I’m usually not a fan of ferris wheels because I’m terribly afraid of heights. This one was an exception though. Since you’re enclosed in this little capsule, with about 15 other people and plenty of room to move around, I felt a little more comfortable. The line wasn’t long at all and we got a fast pass so we could skip some of it. The views from the top are breathtaking. It’s right on the River Thames and the area around the Eye is also very cool. It’s filled with street performers singing, dancing, doing tricks on bikes, dressed up like dogs, statues, etc. Definitely worth a walk through this area and if you have time go on the Eye (the ride takes about 30 minutes once you’re on there).
View of the other capsule from the top of the Eye.
Big Ben and the Houses of Parliament from the Eye.
Benedict Cumberbatch played Hamlet and WOW, I left the show in awe. I’ve never seen such an incredible actor perform in person and it was truly something to see. We weren’t allowed to take pics during the performance but I snapped one at the end. Not a great pic but ya get the idea. Hamlet is a hot ticket right now in London. It’s showing at the Barbican Theatre through October 31st. If you’re going to be in London during that time GET TICKETS NOW.
- The Book of Mormon
What a show! I was laughing the entire time. I’m a fan of musicals in general, but this one was one of the best I’ve ever seen. Seriously you guys, it was hilarious. Very crude humor and a lot of cussing but honestly that’s right up my alley. I cuss like a sailor in real life (sorry Dad) or as they say in London, I swear like a Billingsgate fishwife. If you didn’t already know, the Book of Mormon was conceived by Trey Parker and Matt Stone, the men behind South Park. The story is about two young Mormon missionaries that are sent to a small town in Uganda to gain new members for the Church of Jesus Christ of Latter-day Saints. But only one of the two young men knows the scriptures well enough and the other *changes* scriptures in an attempt to help the people in the village, who are facing a War Lord, AIDs, famine, and poverty. You can imagine how well that goes. Again, a MUST SEE.
If you think the Macy’s in Herald Square is the end-all be-all of department stores, think again. Harrods is SIX stories and filled with some of the most amazing fashion in the world. From Ted Baker to Chanel to Céline to Stella McCartney to Disney (yes, they have an entire Disney section), this store has it all. Including a delicious tea called Kadak or Karak tea, which came highly recommended from my hair stylist. She travels more than anyone I know (in fact, right now she’s on a trip to Australia and New Zealand) and she told me that I HAD to go to Harrods to get the kadak tea. It’s only sold 2 places in the world–Harrods in London (Mezzah Lounge on the 4th floor) and in Dubai. It really was delicious. If you’ve never been to London, you MUST go to Harrods.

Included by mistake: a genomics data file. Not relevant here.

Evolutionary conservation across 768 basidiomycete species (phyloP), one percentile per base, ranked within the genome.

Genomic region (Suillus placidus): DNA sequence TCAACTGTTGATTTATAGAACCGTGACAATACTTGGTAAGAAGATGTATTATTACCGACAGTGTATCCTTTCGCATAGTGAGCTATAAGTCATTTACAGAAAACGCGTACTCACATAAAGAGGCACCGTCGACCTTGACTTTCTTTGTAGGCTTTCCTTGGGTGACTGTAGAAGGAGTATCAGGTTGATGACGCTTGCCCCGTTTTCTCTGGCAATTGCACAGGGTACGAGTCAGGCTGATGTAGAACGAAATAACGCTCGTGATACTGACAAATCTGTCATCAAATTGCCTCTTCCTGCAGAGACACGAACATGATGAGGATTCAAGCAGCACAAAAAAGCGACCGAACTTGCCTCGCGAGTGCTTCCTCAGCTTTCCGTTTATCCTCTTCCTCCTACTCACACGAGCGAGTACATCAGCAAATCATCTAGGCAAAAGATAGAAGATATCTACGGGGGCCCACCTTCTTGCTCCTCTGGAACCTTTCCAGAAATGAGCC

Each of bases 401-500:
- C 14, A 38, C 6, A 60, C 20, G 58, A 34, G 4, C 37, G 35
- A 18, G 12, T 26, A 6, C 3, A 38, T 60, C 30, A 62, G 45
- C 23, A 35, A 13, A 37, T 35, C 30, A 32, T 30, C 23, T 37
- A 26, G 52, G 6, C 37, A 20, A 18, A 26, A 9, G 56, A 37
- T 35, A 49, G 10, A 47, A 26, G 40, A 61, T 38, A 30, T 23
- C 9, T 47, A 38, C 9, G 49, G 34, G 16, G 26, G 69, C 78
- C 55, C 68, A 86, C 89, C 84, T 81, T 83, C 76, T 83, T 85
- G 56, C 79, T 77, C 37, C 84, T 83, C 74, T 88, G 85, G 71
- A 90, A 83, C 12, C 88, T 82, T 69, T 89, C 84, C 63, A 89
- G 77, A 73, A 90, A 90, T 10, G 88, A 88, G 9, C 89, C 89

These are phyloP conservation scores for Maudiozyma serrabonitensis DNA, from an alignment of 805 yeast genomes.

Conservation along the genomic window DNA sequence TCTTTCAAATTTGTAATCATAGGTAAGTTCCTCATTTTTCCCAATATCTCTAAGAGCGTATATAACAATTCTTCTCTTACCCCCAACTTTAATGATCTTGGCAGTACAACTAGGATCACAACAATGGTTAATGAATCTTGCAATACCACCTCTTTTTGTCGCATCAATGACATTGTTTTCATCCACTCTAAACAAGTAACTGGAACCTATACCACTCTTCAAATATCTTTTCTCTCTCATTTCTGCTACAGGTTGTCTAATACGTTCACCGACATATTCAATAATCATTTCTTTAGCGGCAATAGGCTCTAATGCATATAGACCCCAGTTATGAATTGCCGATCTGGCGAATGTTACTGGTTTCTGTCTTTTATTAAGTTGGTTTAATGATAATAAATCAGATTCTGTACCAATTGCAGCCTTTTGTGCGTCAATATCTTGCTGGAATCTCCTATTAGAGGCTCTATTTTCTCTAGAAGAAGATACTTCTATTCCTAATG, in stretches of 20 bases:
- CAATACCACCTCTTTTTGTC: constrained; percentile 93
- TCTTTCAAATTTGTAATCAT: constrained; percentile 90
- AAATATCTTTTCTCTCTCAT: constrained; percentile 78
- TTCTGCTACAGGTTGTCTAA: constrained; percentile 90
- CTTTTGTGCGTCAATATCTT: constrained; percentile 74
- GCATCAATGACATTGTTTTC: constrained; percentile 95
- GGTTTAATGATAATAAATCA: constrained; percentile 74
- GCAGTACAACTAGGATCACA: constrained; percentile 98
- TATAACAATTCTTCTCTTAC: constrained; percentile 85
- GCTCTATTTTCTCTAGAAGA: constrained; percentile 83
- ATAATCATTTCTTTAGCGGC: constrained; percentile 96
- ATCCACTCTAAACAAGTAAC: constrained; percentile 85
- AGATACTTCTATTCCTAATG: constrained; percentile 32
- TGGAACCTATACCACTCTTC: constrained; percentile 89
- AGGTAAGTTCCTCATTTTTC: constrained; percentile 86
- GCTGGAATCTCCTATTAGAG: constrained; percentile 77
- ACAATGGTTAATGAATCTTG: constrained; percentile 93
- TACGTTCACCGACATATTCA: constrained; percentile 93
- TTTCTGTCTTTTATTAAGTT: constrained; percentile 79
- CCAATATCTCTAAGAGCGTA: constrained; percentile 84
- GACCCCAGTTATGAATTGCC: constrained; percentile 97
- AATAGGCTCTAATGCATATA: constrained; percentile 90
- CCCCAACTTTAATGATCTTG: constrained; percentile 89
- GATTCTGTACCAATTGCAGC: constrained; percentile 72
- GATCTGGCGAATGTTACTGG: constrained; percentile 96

- Texas Embassy
The only Republic of Texas Embassy in the world was once in London. A carving of Sam Houston’s head is outside along with a plaque. If you’re a Texan, this is obviously a must see.
- Churchill War Rooms
Hands down, one of the coolest things I’ve ever seen. The Churchill War Rooms were constructed underneath a building in London and this is where WW2 was run. Everything is exactly as it was left after the war. Maps on the wall with yarn noting the advance of German troops at different points in time, the room where Churchill made his broadcasts, the room where Churchill would talk to Roosevelt during the war and ask for supplies, rooms where Churchill and other top advisors would stay when there was a threat of German attack, etc. I’ve never been a huge history buff, but this was seriously an incredible thing to see. If you’re going to London, visit the War Rooms! There’s also a Churchill Museum down there, which is really cool and has a lot of interactive exhibits. One of my favorite quotes of his, “We are all worms, but I do believe that I am a glow-worm.”
- Hyde Park
Riding bikes around cities is one of my favorite activities when I’m traveling. So riding bikes around Hyde Park is really high on my list of rankings. You can rent a bike for 24 hours for only 2 pounds. Hyde Park is the largest park in London and it’s filled with people and activities. There’s a lake that is used 365 days a year, even during the winter when it’s frozen over! There’s also Speaker’s Corner, where people can come and speak their mind about anything. That was…interesting to say the least.
- Abbey Road
If you’re a Beatles fan, you’ve gotta go to Abbey Road and take a pic. The cars are so used to tourists taking pics across the crosswalk that they will stop for you. And other tourists line up on the side of the street while you’re taking your pics. Need I say more?
We went to a ton of pubs. The Bear and Staff, Sherlock Holmes Pub, Parliament, Admiralty. There’s no shortage of good pubs in London. We frequented the ones near Leicester Square and Trafalgar Square, but there’s a good one on just about every corner of the city.
If y’all have any questions about my trip, leave me a comment!